the Power of Regex

Today I solved a problem during my work in help of vim and regex. Take a note here, in case I forget it someday.

There are two files(excel A and word B) for me to figure out whether the names in word B are also existed in excel A. Excel A and word B look like this:

Excel A:

From Drop Box

Word B:

From Drop Box

First of all, if I want to compare the two files, I should copy the names in word B to excel A and use the function vlookup, this suppose to be simple, so I don’t want to talk about this part. The main problem here is how to transform the names in word B to some other format, each name in a row actually. So, the objective is set, let’s begin to solve it.

  1. Copy the entire word B to gvim C, because vim is truly a word editor and it is where the regex can take full advantage of.
  2. There are two space between each name, we should turn them to one. It’s time for regex to roll out.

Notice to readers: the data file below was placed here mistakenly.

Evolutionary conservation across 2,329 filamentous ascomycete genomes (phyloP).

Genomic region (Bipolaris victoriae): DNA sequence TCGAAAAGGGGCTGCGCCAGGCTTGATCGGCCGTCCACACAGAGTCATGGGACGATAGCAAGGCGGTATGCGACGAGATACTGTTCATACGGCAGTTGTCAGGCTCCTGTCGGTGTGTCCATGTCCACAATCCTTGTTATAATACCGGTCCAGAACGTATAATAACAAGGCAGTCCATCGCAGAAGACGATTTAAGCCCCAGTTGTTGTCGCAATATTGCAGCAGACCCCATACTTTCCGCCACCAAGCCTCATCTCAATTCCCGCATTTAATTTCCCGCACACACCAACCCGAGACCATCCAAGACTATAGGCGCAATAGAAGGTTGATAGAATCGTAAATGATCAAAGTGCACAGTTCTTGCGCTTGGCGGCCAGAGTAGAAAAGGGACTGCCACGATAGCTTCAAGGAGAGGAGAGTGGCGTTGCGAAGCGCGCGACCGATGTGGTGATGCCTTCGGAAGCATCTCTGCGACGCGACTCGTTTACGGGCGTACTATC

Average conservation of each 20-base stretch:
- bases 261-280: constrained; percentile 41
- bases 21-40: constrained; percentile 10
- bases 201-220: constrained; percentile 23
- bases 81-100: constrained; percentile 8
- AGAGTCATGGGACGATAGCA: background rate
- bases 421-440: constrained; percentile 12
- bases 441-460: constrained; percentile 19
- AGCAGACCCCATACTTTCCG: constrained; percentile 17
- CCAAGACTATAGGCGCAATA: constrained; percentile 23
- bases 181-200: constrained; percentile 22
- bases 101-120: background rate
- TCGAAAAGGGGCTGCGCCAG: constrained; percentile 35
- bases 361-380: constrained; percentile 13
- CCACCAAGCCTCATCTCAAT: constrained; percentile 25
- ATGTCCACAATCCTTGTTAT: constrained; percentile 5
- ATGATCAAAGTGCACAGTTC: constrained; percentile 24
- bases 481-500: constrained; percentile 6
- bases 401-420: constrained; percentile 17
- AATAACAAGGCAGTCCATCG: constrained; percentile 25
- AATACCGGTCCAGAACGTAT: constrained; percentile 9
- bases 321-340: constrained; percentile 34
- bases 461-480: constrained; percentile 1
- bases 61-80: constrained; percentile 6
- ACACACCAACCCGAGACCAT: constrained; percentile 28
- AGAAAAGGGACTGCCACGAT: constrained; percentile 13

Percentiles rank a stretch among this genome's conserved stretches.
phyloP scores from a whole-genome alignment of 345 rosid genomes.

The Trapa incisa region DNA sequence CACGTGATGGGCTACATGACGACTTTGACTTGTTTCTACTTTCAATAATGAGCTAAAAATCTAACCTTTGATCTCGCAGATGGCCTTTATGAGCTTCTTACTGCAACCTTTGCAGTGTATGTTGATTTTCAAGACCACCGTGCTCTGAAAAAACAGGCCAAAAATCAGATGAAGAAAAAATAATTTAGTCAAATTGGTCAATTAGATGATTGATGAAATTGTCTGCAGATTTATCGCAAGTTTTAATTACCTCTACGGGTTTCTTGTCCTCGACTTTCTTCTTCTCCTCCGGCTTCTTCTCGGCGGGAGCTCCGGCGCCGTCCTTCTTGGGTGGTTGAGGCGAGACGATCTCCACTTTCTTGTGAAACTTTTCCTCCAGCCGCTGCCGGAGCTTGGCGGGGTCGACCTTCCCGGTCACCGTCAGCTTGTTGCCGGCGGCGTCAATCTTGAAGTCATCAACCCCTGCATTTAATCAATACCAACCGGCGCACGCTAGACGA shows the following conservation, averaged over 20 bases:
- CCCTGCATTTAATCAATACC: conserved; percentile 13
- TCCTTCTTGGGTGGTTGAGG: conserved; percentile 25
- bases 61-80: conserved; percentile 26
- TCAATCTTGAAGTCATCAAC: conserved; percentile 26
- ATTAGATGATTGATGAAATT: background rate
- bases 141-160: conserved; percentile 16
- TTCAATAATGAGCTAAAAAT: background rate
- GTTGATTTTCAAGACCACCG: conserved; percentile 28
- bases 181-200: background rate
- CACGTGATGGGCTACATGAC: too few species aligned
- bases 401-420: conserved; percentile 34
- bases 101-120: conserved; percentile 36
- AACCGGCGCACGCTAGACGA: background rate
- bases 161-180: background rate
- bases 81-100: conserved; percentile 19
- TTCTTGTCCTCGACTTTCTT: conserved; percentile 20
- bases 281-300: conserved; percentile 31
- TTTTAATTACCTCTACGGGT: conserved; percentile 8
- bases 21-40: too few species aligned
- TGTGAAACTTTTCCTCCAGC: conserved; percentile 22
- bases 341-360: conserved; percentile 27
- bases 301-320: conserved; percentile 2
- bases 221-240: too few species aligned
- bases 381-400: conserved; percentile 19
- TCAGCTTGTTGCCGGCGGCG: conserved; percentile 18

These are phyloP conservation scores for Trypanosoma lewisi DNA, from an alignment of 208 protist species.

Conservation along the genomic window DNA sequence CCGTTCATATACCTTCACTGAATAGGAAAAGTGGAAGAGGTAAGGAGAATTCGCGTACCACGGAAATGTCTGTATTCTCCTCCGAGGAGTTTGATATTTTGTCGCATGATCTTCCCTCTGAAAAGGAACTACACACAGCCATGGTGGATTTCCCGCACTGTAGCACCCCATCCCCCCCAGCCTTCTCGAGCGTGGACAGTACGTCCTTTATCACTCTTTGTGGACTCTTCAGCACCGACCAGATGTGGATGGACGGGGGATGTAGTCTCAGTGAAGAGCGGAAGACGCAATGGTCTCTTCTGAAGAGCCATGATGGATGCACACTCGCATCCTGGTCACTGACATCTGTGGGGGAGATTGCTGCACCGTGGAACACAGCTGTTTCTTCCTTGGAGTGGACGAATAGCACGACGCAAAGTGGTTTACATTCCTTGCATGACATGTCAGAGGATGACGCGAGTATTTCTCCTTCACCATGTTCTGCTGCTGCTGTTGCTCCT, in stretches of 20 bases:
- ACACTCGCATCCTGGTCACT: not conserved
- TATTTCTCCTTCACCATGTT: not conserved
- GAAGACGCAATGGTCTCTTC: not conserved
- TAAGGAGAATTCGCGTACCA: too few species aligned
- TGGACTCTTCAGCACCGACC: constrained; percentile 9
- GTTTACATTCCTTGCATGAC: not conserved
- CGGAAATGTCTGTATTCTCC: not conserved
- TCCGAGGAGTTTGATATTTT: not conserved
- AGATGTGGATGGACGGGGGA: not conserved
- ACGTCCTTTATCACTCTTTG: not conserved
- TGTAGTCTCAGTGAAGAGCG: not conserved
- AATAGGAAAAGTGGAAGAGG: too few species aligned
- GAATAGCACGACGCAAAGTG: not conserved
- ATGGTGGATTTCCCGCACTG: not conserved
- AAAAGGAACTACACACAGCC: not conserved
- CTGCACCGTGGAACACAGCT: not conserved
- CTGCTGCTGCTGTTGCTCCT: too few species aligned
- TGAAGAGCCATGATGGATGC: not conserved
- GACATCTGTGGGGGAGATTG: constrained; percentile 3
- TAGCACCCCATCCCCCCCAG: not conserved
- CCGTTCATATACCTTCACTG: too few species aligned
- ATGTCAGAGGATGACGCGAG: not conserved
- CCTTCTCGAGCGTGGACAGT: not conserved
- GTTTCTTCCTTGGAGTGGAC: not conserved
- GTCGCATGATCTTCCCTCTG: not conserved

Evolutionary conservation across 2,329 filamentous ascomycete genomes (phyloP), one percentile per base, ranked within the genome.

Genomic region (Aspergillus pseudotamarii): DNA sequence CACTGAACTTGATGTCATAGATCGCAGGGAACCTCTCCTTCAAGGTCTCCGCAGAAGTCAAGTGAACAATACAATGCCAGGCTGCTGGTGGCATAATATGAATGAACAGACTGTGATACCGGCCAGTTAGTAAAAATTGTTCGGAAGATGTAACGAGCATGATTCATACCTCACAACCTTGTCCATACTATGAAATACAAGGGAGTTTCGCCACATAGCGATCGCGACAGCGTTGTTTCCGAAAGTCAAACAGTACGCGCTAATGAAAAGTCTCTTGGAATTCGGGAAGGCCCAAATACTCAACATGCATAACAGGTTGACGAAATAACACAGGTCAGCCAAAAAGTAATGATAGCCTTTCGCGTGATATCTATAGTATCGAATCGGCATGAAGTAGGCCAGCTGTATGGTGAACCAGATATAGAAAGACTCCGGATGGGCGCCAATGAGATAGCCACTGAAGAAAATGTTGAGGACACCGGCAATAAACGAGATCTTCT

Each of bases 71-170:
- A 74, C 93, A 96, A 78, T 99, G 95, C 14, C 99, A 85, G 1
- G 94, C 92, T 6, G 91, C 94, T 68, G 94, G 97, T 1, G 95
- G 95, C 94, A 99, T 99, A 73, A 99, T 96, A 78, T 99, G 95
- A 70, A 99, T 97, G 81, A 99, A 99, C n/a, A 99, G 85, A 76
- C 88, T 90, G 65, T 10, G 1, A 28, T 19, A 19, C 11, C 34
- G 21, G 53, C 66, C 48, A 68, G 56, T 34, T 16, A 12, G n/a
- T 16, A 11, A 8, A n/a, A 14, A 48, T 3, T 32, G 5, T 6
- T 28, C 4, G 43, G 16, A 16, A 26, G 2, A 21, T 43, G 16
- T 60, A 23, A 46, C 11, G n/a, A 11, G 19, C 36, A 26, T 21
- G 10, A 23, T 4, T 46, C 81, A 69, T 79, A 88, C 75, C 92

:%s/ss/ /gc

    “s” means match a white space character, exactly a space and a tab.

  3. And some names contain two character, but they also have a space between them, we should eliminate these space.

    :%s/s(S)s/ 1/gc

    “S” means match anything that isn’t a space and a tab and “(…)” means making matched subtexts available in the replacement part of a substitute command, such as “1”.

  4. Replace every space to a carriage return, this one seems a piece of cake.


    “r” means a carriage return.

  5. Copy the entire contexts to excel A, and transfer the job to function vlookup. The contexts should look like this:
  6. From Drop Box

If the excel A and word B are some big files, we’ll save great amount of time using regex. In my case, they really are. And I think I did my job nice and easy.

Leave a Reply

Your email address will not be published. Required fields are marked *

You may use these HTML tags and attributes: <a href="" title=""> <abbr title=""> <acronym title=""> <b> <blockquote cite=""> <cite> <code> <del datetime=""> <em> <i> <q cite=""> <strike> <strong>